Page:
However, apart from the Greens – who put housing at the centre of their election pitch but will struggle to get their policies adopted – there have been few housing announcements during the campaign.

“We know we need more social and affordable housing across the state,” Pearson told The Age.

He said a re-elected Labor government would get on with the $5.3 billion Big Housing Build, which was announced in 2020.

Along with other programs, this will deliver 16,000 new social and affordable homes by 2026.

But Labor has not committed to a social housing pipeline beyond the Big Build.

When asked at the housing panel, Pearson refused to commit to extending From Homelessness to a Home, a program that moved about 2000 homeless Victorians – most of whom had been sleeping rough during the pandemic – into their own home with wrap-around support services.

Last month Labor announced an extension to its Victorian Homebuyer Fund, which allows home buyers to purchase with a 5 per cent deposit. The government buys a stake of up to 25 per cent in the home, allowing people to purchase with a smaller deposit and smaller mortgage repayments.

Riordan lamented “what can only be described as a housing, accessibility [and] affordability crisis”.

“I’ve never known it to be so bad and so difficult for people to find a home. It was always something we heard about that happened in the big smoke away from our country communities,” he told the housing panel.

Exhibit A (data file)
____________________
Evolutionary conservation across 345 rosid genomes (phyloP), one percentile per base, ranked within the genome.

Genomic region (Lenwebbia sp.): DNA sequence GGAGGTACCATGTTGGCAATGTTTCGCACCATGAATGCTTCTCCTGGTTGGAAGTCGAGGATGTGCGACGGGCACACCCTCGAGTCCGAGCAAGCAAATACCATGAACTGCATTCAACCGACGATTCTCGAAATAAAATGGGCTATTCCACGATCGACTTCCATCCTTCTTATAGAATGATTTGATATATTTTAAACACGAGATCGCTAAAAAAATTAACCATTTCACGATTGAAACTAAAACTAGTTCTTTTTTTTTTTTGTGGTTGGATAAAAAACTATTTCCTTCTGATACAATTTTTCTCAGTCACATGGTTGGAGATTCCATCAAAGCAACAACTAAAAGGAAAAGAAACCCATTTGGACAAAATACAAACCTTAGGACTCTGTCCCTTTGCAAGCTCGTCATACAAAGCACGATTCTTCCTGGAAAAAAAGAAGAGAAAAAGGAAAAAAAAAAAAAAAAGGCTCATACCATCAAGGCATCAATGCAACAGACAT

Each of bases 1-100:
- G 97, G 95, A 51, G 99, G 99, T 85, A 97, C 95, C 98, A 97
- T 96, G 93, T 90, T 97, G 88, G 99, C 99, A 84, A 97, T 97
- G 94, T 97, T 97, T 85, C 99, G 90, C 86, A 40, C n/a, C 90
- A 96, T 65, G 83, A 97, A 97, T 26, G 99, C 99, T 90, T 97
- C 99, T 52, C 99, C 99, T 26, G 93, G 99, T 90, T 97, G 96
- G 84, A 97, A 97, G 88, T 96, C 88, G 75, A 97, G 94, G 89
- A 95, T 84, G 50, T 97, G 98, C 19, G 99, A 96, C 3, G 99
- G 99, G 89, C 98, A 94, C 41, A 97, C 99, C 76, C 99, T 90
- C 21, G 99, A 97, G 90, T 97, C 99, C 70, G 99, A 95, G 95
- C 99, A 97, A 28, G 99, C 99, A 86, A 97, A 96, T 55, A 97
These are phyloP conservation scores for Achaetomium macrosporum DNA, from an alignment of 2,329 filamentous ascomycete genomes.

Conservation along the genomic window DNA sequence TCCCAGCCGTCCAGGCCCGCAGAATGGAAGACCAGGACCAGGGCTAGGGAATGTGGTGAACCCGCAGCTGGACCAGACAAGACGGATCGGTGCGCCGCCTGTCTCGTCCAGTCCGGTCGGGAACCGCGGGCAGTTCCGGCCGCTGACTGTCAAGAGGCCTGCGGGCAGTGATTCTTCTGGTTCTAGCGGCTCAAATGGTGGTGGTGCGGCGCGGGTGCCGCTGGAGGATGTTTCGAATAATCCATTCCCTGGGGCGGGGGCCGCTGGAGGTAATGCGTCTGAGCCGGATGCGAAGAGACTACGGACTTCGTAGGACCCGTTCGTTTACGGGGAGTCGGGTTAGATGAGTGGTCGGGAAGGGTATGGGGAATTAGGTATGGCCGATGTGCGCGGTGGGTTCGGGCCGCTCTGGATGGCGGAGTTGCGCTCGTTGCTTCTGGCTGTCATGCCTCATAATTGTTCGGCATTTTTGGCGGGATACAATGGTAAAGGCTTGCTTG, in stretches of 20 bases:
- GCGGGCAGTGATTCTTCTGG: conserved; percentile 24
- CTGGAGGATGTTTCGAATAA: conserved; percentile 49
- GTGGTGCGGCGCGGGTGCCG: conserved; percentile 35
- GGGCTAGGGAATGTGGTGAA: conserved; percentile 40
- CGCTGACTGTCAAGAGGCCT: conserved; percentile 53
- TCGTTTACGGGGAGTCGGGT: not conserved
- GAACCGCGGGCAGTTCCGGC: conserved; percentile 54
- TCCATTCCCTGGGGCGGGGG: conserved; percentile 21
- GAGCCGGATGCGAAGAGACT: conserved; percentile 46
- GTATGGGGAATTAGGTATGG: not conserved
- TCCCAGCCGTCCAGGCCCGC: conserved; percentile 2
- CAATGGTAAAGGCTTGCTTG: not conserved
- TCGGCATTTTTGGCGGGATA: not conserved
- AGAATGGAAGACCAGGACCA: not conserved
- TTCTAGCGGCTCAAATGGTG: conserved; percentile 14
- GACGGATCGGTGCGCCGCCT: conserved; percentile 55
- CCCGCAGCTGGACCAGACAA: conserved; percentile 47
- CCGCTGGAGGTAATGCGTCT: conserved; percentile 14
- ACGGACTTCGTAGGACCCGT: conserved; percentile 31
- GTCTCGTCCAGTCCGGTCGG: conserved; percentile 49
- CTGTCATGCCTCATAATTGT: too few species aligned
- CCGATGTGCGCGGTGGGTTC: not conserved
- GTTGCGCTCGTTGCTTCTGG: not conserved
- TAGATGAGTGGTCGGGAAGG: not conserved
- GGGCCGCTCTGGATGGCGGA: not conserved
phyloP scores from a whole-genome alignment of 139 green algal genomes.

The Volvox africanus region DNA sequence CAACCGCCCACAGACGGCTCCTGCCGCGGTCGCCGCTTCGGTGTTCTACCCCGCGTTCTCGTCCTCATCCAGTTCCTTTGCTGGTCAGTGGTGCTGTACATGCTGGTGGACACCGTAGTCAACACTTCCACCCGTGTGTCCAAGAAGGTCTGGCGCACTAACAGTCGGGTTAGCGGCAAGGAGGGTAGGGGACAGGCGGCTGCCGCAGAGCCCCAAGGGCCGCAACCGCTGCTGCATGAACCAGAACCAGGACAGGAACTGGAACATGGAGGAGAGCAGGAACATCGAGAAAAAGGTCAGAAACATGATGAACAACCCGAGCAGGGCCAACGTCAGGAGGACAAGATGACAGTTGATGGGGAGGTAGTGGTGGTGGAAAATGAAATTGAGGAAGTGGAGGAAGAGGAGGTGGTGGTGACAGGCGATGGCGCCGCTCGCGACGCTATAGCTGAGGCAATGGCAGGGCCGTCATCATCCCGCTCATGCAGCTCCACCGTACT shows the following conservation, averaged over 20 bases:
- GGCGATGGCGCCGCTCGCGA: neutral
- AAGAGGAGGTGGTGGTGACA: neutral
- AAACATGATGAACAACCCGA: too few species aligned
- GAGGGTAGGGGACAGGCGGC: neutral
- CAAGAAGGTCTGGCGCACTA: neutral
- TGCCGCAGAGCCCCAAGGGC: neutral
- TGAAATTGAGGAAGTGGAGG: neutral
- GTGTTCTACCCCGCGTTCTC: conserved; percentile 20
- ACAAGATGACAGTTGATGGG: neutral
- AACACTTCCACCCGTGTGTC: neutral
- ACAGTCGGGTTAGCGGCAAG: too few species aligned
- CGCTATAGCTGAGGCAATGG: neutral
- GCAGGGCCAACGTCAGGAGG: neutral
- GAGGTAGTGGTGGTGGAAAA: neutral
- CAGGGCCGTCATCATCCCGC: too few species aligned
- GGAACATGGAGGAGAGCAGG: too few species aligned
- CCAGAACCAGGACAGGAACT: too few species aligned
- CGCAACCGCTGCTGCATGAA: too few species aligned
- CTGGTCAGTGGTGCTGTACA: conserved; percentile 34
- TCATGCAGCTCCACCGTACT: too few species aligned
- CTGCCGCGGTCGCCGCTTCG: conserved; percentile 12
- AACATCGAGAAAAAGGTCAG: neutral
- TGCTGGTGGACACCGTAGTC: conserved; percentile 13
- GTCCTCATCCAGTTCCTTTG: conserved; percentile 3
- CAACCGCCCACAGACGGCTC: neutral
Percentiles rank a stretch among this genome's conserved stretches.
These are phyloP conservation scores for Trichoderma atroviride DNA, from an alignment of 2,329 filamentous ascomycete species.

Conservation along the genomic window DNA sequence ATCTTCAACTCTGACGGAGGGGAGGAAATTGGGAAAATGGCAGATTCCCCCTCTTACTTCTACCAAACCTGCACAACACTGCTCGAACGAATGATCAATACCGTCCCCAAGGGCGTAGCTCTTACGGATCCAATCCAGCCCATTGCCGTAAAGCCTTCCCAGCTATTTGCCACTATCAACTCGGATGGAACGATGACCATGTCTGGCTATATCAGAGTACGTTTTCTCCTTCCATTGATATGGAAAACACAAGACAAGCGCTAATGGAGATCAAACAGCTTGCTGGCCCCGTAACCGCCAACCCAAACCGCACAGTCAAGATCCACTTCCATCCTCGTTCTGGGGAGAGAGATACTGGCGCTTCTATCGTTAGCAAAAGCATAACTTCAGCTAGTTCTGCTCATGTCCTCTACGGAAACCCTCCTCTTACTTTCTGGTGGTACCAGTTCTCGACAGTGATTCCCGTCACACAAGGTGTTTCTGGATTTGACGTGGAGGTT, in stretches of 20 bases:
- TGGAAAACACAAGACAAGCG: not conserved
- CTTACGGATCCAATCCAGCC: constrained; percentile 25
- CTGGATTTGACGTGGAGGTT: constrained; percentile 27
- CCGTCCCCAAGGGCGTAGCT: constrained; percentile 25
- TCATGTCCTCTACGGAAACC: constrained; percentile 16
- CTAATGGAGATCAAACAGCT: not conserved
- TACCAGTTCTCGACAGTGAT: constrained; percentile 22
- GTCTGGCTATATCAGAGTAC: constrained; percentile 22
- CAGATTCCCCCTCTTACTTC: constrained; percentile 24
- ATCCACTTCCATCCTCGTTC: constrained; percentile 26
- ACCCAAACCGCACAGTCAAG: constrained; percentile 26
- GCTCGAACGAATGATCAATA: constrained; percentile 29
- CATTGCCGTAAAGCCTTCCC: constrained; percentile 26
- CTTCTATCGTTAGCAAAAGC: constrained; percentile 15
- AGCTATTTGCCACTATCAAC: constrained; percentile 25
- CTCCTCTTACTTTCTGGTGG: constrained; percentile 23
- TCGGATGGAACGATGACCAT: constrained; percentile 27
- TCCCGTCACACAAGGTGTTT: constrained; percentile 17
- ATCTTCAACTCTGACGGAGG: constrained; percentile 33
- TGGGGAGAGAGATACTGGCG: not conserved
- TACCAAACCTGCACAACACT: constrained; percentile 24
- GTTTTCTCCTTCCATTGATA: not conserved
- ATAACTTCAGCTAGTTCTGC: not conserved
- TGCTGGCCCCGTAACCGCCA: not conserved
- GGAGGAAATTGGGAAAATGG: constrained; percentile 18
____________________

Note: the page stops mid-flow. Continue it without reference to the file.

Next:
“But there is not a community in Victoria today that is not touched by homelessness.”

Riordan, when asked at the panel, would also not commit a Liberal government to extending the From Homelessness to a Home program.

He pledged to work with philanthropists, charities and the private sector, who were “handcuffed by government regulations”, to create affordable and social housing.

“I am embarrassed that in a country town with blocks of land and availability, we have had people forced to sleep in their car in front of the police station, walk around the corner of the hospital and use the public facilities there for showering,” he said.

The Liberals have promised to remove stamp duty for first-home buyers, for one year, for homes worth up to $1 million, an increase on the existing limit of $600,000.

They have also promised 150,000 new housing lots will be released on Melbourne’s fringes over two years.

Ratnam pointed to the ballooning social housing waiting list (64,304 households as of June), rising rents, underfunded homelessness services and declining levels of public housing stock.

Greens leader Samantha Ratnam said the situation has moved from crisis to catastrophe in Victoria.Credit:Jason South

“The situation has indeed moved from crisis to catastrophe in Victoria,” Ratnam said.

The Greens’ plan includes building 200,000 public and affordable homes over the next 20 years, which the party costs at $6 billion in the first four years.

They say this would be partly funded by the reinstatement of the social and affordable housing levy the Andrews government dumped earlier this year following opposition from the property lobby.